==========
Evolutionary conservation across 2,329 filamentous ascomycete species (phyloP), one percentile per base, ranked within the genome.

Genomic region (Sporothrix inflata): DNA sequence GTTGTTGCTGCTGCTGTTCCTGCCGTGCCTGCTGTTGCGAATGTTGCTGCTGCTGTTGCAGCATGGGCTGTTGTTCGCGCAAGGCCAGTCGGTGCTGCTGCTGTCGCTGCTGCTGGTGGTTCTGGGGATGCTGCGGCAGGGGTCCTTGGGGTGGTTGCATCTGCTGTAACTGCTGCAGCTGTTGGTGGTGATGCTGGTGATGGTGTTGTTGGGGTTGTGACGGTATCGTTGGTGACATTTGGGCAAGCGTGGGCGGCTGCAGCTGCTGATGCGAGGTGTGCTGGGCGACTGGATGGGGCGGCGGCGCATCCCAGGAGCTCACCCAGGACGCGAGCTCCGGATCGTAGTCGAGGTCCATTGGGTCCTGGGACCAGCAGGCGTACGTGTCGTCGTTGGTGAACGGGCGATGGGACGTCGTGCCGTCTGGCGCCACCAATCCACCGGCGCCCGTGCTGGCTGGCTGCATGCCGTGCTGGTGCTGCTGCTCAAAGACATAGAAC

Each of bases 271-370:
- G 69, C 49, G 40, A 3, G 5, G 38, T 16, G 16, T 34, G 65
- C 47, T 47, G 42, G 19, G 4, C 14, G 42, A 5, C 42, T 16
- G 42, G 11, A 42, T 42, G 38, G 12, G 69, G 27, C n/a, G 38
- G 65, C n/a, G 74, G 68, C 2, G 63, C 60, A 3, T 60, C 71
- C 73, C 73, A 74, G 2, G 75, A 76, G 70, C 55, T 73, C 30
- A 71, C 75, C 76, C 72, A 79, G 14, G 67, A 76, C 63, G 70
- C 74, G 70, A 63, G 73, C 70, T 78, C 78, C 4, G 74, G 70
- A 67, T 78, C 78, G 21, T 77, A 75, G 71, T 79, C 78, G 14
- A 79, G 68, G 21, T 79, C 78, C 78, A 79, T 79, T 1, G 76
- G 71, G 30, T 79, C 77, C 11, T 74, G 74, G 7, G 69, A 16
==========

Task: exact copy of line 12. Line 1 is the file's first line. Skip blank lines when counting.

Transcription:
- A 79, G 68, G 21, T 79, C 78, C 78, A 79, T 79, T 1, G 76